38411 Aqueous Geochemistry Fundamentals of aqueous chemistry as applied to the evolution of natural waters. The course covers principles of chemical equilibrium, activity models for solutes, pH as a master variable, concentration and Eh-pH diagrams, mineral solubility, aqueous complexes, ion exchange, and stable isotopes. The carbonate system, weathering reactions, and acid rain are examined in detail. Emphasis is on the chemical reactions that control surface and groundwater evolution in natural and engineered (treatment process) settings. Students learn theory, computation methods, and the use of computer programs for calculation of speciation and mass balance. Students cannot receive credit for both 76469 and 38411. Prerequisite: permission of the instructor. Fall term annually. 3 credit hours

38412 Unit Operations in Environmental Engineering A study of the physical processes, termed unit operations, that are common to air, water, and land pollution control systems. Among the topics included are fluid flow, cycloning, electrostatic precipitation, filtration, sedimentation, mass transfer, heat transfer, adsorption, evaporation, and thickening. Prerequisite: 20203 or permission of instructor. Spring term annually. 3 credit hours

38413 Environmental Systems Engineering The study of physical-chemical processes and biological processes encountered in environmental engineering, such as chemical equilibria, water stabilization, ion exchange, activated sludge, trickling filter, stabilization ponds, anaerobic digestion, wet scrubbing, fume incineration, combustion, and elutriation. Prerequisite: 38412 or permission of instructor. Fall term annually. 3 credit hours

38414 Introduction to Applied Hydrology Fundamental principles and governing equations, systems analysis, and engineering applications in hydrology. Topics include hydrologic cycle and hydrograph, atmospheric transport, surface and subsurface hydrology, precipitation, evapotranspiration, pipe and open channel flow, pipe network analysis, water distribution, and storm-water collection systems. Prerequisites: 20210, 20240. Fall term annually. 3 credit hours

38415, 38416 Environmental Engineering Laboratory I, II A two-term laboratory course on experimental analysis of the operations and processes of environmental engineering. Emphasis is placed on planning of experiments, data evaluation, and report writing. Fall and spring terms annually. 2 credit hours each

38417 Environmental Process Design I The basic tenets of design are introduced and developed. Included are field inspection trips to pollution-control facilities. This course leads to 38418. Fall term annually. 2 credit hours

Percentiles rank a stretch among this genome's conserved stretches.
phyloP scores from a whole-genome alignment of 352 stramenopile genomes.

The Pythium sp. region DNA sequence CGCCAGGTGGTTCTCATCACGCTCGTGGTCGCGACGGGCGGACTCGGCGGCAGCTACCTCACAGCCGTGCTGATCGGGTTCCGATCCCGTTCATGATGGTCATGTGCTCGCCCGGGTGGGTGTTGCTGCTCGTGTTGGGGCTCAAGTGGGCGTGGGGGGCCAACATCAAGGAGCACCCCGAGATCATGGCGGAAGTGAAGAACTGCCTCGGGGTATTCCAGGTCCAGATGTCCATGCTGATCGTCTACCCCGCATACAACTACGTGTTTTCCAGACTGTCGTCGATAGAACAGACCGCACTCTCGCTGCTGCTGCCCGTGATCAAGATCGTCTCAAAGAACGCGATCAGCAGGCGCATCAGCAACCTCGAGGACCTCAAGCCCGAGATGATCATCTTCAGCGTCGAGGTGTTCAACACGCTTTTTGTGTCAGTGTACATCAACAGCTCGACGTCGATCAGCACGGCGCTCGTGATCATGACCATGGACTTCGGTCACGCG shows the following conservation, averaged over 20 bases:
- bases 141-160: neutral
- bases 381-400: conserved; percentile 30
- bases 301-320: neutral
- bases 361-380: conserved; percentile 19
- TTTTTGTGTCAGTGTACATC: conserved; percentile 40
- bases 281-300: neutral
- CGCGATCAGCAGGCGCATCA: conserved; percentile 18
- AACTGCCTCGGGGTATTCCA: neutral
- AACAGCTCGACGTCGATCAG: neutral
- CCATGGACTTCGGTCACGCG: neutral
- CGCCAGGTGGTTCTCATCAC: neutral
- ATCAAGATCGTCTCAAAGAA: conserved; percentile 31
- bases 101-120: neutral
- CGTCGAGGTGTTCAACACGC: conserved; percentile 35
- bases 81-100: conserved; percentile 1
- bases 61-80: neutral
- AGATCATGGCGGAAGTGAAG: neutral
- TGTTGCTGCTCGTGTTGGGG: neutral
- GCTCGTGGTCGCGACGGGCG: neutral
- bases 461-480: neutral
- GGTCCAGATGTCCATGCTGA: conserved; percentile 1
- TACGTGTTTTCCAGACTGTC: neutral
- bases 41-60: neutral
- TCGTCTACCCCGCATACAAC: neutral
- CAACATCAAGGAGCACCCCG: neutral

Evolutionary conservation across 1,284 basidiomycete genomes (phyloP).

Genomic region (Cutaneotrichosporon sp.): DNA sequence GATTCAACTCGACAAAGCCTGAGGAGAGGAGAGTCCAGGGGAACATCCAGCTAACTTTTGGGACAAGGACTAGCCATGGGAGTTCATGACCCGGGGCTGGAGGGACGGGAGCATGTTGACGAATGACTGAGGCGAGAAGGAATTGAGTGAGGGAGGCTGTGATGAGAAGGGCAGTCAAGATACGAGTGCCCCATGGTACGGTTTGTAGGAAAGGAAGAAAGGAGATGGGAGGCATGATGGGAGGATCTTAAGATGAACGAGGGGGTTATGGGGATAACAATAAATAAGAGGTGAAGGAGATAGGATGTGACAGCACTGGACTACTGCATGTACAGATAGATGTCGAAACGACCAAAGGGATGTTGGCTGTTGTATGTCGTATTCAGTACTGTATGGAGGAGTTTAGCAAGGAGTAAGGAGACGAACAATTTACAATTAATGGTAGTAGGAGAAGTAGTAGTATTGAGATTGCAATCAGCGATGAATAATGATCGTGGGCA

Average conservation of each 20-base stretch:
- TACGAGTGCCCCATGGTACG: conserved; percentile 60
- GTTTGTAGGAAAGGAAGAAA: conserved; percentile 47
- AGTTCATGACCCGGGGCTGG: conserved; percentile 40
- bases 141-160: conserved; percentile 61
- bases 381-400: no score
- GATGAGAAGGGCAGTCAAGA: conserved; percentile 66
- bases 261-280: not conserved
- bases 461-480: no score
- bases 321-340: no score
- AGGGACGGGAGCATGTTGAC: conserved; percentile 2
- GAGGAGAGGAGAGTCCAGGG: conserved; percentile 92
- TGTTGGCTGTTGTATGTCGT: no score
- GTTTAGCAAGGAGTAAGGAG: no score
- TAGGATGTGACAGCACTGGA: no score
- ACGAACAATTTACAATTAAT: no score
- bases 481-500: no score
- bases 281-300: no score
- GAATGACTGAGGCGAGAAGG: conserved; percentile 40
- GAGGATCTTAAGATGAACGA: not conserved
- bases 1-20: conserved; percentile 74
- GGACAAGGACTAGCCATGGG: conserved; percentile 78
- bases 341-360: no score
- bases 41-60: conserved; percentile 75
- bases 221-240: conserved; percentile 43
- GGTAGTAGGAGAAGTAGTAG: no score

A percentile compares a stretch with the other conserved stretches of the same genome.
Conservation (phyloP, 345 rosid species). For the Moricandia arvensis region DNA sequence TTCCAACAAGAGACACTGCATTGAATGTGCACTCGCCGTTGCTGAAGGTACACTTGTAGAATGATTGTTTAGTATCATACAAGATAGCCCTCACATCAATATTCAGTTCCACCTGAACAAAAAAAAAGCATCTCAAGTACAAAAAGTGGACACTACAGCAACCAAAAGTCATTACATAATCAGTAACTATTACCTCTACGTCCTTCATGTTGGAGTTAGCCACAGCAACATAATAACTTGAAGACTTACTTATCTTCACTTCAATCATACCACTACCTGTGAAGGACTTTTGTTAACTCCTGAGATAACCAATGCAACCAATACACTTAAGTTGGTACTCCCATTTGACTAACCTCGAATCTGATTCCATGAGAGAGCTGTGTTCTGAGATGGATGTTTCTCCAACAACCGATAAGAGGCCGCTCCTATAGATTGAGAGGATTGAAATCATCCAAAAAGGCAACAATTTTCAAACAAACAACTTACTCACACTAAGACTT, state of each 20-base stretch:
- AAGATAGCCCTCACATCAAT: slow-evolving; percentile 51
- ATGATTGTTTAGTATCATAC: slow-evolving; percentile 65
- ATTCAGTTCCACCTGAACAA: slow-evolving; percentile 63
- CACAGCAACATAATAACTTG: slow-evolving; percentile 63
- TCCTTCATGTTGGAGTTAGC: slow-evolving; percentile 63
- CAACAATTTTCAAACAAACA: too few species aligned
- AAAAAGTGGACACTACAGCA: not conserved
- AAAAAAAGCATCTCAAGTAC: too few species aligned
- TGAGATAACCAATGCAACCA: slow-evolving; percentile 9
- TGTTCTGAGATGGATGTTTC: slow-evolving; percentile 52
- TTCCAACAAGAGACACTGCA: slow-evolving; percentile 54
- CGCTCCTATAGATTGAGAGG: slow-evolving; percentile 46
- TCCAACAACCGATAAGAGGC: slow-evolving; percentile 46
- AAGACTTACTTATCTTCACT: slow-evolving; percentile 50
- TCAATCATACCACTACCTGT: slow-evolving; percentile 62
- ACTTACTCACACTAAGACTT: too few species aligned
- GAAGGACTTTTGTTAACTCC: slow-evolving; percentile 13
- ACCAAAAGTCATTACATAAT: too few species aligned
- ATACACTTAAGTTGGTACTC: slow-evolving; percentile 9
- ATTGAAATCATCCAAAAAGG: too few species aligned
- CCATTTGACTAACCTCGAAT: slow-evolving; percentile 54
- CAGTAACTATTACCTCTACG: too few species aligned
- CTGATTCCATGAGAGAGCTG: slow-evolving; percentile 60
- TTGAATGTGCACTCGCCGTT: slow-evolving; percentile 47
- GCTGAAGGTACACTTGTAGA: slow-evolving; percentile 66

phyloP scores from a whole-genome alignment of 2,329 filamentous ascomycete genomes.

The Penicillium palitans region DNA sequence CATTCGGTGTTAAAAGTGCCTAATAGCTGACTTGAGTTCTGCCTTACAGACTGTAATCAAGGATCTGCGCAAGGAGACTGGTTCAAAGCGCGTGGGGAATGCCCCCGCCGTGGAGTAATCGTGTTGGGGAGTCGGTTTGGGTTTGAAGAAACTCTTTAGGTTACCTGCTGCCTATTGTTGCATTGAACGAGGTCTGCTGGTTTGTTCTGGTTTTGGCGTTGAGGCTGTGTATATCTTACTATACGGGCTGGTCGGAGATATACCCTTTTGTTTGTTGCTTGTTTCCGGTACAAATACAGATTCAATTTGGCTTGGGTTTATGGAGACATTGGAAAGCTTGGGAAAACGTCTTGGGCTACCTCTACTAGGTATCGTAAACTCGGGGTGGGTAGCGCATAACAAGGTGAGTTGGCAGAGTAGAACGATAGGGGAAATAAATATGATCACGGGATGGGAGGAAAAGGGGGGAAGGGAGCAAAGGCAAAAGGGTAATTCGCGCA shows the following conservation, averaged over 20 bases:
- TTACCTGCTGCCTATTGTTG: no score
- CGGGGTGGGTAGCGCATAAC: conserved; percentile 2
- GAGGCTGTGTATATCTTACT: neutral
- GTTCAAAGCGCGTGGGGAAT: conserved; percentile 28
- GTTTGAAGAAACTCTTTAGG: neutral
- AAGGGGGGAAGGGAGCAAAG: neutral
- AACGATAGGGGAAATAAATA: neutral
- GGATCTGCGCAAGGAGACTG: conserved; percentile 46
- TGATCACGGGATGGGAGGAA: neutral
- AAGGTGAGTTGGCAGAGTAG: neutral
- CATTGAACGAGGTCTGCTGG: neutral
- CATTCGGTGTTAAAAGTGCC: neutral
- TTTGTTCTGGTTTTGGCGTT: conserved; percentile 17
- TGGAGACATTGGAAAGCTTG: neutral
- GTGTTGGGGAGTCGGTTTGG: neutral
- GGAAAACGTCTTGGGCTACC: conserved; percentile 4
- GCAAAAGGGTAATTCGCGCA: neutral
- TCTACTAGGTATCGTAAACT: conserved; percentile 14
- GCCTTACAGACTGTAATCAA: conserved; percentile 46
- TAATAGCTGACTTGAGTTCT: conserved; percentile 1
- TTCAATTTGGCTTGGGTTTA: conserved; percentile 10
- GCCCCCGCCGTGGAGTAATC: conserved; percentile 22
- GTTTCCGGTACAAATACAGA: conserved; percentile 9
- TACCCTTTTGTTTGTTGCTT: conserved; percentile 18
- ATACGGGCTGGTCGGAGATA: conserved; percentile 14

38418 Environmental Process Design II The design of equipment, processes, and systems of interest in environmental engineering through application of scientific, technological, and economic principles. Emphasis is placed on problem formulation and the conceptual, analytical, and decision aspects of open-ended design situations. The work integrates knowledge and skills gained in previous and concurrent courses. Spring term annually. 2 credit hours

38419 Air Pollution Fundamental aspects of air pollution with emphasis on emissions from major stationary and mobile sources (automobiles). Combustion and industrially generated pollutants. Diffusion and ambient air quality, chemical behavior of pollutants, effects on receptors (man, animal, plant materials), visibility, both local and global. Analytical measurements of stack and ambient levels, standards, and techniques for specific pollutants. Principal pollutants discussed are particles, sulfur dioxide, nitrogen oxides, oxidants, hydrocarbons, and trace metals. Prerequisites: 72120, 20210, and 20240. Fall term annually. 3 credit hours

38420 Solid and Hazardous Waste Engineering Classification and characteristics of solid and hazardous wastes; appropriate waste management systems; design of collection and transfer systems; methods of destruction and disposal, including landfills; recycle methods; and salvage and conversion operations for resource recovery. Spring term annually. 3 credit hours

38421 Industrial Waste Treatment and Disposal Physical, chemical, and biological characteristics of industrial wastes. Application of unit operations and processes to the treatment of waste streams. Consideration of recovery and/or recycling of useful products. Spring term annually. 3 credit hours

38422 Environmental Law This course provides environmental engineers, researchers, managers, public officials, and corporate executives with a firm foundation in the environmental laws and regulations with which and under which they must work. Classroom lectures and discussions generate papers on selected environmental law topics. Fall semester annually. 3 credit hours